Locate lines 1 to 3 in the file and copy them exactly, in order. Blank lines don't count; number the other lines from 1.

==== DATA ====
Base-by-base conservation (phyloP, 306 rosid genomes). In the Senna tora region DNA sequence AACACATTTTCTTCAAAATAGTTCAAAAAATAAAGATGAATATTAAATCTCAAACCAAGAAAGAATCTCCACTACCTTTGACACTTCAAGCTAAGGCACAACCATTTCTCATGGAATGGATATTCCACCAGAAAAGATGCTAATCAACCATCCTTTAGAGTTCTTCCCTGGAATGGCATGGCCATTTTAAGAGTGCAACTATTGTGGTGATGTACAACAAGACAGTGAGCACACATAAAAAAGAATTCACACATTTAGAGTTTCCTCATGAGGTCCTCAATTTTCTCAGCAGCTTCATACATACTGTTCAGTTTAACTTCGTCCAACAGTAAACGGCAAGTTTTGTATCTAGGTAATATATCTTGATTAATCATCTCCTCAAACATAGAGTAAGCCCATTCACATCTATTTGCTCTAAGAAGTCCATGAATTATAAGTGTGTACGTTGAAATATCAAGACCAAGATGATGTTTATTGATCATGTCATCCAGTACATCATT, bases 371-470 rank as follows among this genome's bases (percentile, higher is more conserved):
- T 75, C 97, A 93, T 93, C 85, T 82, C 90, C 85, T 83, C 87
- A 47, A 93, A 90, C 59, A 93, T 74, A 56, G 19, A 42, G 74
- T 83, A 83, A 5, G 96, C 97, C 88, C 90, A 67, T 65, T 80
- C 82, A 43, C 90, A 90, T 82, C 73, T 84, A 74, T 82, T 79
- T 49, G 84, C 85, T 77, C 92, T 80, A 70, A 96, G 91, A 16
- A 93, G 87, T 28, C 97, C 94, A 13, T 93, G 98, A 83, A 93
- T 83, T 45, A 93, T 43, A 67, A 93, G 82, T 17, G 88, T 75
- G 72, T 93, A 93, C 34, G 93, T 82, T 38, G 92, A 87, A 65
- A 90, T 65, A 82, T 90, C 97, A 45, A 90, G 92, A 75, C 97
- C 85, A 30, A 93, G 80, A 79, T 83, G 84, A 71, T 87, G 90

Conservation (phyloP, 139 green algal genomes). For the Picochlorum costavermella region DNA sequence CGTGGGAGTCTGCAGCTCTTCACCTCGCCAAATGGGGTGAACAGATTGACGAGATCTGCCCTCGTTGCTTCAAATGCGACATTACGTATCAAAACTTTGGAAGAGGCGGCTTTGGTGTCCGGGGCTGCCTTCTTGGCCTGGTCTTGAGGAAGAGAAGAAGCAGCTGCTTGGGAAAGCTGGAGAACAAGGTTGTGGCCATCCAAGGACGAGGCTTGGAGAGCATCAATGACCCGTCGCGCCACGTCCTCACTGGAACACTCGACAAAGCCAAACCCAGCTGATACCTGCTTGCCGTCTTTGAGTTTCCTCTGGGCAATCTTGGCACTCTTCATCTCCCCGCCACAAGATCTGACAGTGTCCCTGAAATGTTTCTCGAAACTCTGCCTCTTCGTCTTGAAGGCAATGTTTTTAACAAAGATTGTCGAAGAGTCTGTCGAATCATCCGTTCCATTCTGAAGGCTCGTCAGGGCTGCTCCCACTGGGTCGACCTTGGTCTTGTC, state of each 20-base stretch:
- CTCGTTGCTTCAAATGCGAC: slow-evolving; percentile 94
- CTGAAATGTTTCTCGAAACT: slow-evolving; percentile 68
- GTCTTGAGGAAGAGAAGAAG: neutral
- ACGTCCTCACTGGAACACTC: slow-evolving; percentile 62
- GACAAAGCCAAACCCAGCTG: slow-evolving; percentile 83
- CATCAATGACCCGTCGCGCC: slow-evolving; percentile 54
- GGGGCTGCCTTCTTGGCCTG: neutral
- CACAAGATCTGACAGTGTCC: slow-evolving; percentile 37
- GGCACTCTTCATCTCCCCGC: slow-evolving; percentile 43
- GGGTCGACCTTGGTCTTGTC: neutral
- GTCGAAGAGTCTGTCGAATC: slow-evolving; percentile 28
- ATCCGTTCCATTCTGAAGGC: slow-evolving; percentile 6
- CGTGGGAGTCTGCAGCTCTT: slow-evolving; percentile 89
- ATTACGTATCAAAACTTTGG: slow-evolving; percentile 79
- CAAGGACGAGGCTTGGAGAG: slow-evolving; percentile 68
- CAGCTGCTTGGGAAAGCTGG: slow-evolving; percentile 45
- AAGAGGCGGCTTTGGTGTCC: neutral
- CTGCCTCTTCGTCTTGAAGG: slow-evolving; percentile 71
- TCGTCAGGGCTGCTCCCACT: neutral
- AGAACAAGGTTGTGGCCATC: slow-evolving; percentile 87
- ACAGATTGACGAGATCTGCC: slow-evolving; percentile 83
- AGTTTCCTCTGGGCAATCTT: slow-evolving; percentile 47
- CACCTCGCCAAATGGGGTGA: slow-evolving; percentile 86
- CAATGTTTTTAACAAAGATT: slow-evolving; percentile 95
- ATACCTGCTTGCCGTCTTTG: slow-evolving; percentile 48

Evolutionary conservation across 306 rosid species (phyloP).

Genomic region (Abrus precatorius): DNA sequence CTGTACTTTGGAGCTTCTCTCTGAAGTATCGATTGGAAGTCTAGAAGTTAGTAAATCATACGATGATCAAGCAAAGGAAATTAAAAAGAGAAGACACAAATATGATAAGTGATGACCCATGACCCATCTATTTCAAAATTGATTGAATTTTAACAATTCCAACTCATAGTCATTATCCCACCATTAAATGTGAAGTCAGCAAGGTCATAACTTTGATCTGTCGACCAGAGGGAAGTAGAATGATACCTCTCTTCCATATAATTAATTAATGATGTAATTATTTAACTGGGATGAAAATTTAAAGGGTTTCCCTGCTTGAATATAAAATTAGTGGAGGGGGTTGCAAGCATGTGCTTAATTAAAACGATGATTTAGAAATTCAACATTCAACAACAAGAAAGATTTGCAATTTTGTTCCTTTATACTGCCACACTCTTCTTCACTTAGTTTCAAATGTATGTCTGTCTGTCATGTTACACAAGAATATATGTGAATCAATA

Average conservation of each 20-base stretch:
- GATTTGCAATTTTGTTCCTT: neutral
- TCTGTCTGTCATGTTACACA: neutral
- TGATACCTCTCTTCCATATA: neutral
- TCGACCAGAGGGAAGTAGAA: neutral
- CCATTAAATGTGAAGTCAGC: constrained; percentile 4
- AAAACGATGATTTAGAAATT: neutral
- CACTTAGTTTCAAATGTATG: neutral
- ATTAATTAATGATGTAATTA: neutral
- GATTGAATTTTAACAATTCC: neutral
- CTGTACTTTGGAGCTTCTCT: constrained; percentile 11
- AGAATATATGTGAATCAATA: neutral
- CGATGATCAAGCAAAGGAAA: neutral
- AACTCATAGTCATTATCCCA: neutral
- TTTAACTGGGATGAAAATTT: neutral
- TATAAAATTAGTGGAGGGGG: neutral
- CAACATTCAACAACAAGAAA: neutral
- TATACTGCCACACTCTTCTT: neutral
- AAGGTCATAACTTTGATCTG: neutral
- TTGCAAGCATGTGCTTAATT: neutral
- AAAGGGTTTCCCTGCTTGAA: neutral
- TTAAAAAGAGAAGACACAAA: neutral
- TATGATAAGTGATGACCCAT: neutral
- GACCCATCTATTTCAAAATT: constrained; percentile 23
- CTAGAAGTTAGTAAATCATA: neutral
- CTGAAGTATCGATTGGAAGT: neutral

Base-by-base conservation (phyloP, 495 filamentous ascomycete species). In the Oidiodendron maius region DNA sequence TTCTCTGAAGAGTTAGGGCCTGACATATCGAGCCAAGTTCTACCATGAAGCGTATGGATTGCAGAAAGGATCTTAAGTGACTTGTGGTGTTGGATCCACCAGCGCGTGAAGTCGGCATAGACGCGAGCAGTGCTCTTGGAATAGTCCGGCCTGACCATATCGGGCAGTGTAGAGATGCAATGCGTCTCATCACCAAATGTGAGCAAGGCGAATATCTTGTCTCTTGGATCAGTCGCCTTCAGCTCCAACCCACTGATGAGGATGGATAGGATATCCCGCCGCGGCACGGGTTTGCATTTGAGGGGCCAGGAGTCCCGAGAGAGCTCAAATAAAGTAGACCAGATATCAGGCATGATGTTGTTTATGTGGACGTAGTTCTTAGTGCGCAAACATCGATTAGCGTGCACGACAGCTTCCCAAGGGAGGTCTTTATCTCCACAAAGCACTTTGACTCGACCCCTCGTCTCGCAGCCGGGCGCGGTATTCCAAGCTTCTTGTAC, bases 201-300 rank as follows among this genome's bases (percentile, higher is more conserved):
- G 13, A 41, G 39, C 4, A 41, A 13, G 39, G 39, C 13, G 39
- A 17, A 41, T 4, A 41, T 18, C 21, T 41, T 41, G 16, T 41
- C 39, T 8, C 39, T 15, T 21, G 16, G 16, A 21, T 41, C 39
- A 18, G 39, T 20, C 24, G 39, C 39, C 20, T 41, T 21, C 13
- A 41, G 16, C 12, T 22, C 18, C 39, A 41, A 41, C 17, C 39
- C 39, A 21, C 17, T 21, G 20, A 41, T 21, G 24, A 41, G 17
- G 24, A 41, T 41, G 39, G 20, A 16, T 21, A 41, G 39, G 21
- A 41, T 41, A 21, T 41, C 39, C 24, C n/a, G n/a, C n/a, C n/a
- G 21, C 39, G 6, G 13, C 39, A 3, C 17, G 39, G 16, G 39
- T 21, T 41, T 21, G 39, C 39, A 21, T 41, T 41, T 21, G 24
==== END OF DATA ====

Base-by-base conservation (phyloP, 306 rosid genomes). In the Senna tora region DNA sequence AACACATTTTCTTCAAAATAGTTCAAAAAATAAAGATGAATATTAAATCTCAAACCAAGAAAGAATCTCCACTACCTTTGACACTTCAAGCTAAGGCACAACCATTTCTCATGGAATGGATATTCCACCAGAAAAGATGCTAATCAACCATCCTTTAGAGTTCTTCCCTGGAATGGCATGGCCATTTTAAGAGTGCAACTATTGTGGTGATGTACAACAAGACAGTGAGCACACATAAAAAAGAATTCACACATTTAGAGTTTCCTCATGAGGTCCTCAATTTTCTCAGCAGCTTCATACATACTGTTCAGTTTAACTTCGTCCAACAGTAAACGGCAAGTTTTGTATCTAGGTAATATATCTTGATTAATCATCTCCTCAAACATAGAGTAAGCCCATTCACATCTATTTGCTCTAAGAAGTCCATGAATTATAAGTGTGTACGTTGAAATATCAAGACCAAGATGATGTTTATTGATCATGTCATCCAGTACATCATT, bases 371-470 rank as follows among this genome's bases (percentile, higher is more conserved):
- T 75, C 97, A 93, T 93, C 85, T 82, C 90, C 85, T 83, C 87
- A 47, A 93, A 90, C 59, A 93, T 74, A 56, G 19, A 42, G 74